Vicarious liability prosecution: Andrew Duncan (Newlands Estate) part 3

scales-of-justiceCriminal proceedings continued yesterday against Andrew Walter Bryce Duncan, who is alleged to be vicariously liable for the crimes committed by gamekeeper William (Billy) Dick in April 2014.

Gamekeeper Dick was convicted in August 2015 of killing a buzzard on the Newlands Estate, Dumfriesshire by striking it with rocks and repeatedly stamping on it (see here). Dick was sentenced in September 2015 and was given a £2000 fine (see here), although we understand he may be appealing his conviction.

Proceedings against Andrew Duncan, 71, who is believed to be responsible for the pheasant shoot on Newlands Estate, began in August 2015 and a provisional trial date was set for 23rd November 2015 (see here). However, at an intermediate diet hearing in October, the November trial date was dumped and a notional diet hearing was set for 18th January 2016 (see here).

A notional diet hearing is where an actual trial date may be set.

However, at yesterday’s hearing proceedings were adjourned again for another notional diet and a debate, to take place on 11th March 2016.

Vicarious liability in relation to the persecution of raptors in Scotland (where one person may potentially be legally responsible for the criminal actions of another person working under their supervision) came in to force four years ago, on 1st January 2012. To date there have been two successful convictions: one in December 2014 (see here) and one in December 2015 (see here).  One further case did not reach the prosecution stage due, we believe, to the difficulties associated with identifying the management structure on the estate where the crimes were committed (see here).

12 thoughts on “Vicarious liability prosecution: Andrew Duncan (Newlands Estate) part 3”

  1. Hope they trow the key away or throw the book at him.

    [Ed: It might be an idea to wait and see whether the court finds him guilty first. At the moment, the charges against him are only alleged]

    1. Good question, Dave.

      According to the legislation, a VL prosecution can still go ahead regardless of whether somebody has been convicted for committing the original offence. As long as the prosecution can demonstrate that (a) the original offence occurred and (b) there is a hierarchical relationship between the person who committed the original offence and the person accused in the VL prosecution.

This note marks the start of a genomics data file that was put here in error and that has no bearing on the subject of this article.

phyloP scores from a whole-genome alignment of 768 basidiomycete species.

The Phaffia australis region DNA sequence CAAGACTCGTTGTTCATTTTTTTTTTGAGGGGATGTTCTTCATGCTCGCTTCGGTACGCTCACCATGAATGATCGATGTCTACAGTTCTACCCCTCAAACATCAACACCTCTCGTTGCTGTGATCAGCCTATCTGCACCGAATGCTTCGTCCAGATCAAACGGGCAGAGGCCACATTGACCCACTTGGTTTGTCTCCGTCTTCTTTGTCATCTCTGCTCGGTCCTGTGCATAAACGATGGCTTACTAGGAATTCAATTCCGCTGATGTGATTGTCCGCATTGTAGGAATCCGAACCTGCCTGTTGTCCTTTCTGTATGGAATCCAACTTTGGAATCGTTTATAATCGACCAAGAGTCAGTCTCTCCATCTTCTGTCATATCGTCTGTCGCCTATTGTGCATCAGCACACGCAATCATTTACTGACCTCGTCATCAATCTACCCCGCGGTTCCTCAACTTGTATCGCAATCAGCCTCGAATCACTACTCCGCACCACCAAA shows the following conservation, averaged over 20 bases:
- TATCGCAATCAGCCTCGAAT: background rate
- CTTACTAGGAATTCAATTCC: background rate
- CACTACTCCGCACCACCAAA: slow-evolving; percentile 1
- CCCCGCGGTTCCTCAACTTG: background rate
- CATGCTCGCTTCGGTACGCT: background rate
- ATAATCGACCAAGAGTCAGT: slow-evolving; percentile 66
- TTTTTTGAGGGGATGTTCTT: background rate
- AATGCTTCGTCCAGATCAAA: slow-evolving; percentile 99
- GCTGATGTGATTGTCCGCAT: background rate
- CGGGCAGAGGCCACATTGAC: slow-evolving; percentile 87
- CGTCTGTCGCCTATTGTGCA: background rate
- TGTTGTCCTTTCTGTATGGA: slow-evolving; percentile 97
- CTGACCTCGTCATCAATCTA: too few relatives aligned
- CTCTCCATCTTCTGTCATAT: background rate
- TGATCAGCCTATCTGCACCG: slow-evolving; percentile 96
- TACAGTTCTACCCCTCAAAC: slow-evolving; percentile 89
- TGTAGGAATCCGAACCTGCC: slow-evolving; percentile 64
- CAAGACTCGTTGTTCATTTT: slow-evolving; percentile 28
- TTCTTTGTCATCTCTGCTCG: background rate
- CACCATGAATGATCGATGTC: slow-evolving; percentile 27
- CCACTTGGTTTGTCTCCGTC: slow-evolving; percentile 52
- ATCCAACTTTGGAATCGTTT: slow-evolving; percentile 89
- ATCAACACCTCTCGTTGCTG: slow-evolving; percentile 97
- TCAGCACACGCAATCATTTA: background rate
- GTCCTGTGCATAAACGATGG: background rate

But we did hear late last year that the case against Andrew Duncan was on hold until the gamekeeper’s appeal had been heard.

      So, to answer your question – we don’t know!

  2. If they go on any more diets they’ll starve to death, they’re just having a laugh at us and the so-called justice system is backing them all the way.

    1. The number of adjournments in summary criminal cases has long been an issue of concern, not just with wildlife crime prosecutions but right across the board with all summary criminal offences dealt with in the Scottish sheriff courts.

      An academic review published in 2001 explains the typical causes of delay – some avoidable, some not. Well worth a read:

      Click to access 0042074.pdf

  3. All the usual delay tactics we have come to expect.

    Is there not a possibility that the case will become (time barred)?

    1. As noted above it’s very common for cases to be adjourned several times, the criminal justice system is just as under-resourced as the rest of the public service. Sometimes it is a delaying technique, but it’s not always a defence motion, it can be a Crown motion, or sometimes there is just no time to deal with the case. There is also a considerable amount of civil cases (often the same sheriffs would deal with these).

  4. Sorry no rotten fish or conspiracies here, just a criminal justice system that is very inefficient and creaking at the seams.

    That said hope the sheriff is not a shooting man……

  5. interesting looking back at the other vicarious liability cases and remembering the Kildrummy case where the police couldn’t find the owners because they are based in the channel Islands which are apparently not part of the EU, Had Kildrummy Estate been owned by a company registered in the EU, the Directors of that company could easily be identified and could have been charged with vicarious liability.
    just a few questions, It would be interesting to know if this company receives EU agricultural subsidies and if so should it still receive these grants?, has any general license restrictions been placed on this estate?, does this company pay UK tax?, how many other estates are managed by non EU companies the same as Kildrummy

    1. Unfortunately there won’t be any general licence restriction placed on Kildrummy Estate because these crimes took place in Aug/Sept 2012. GL restrictions can only be invoked for crimes that have occurred since 1st January 2014.

      There are quite a number of estates managed/owned by non-EU companies – check out Andy Wightman’s blog for details and how land reformers are trying to get this addressed in the Land Reform Bill:

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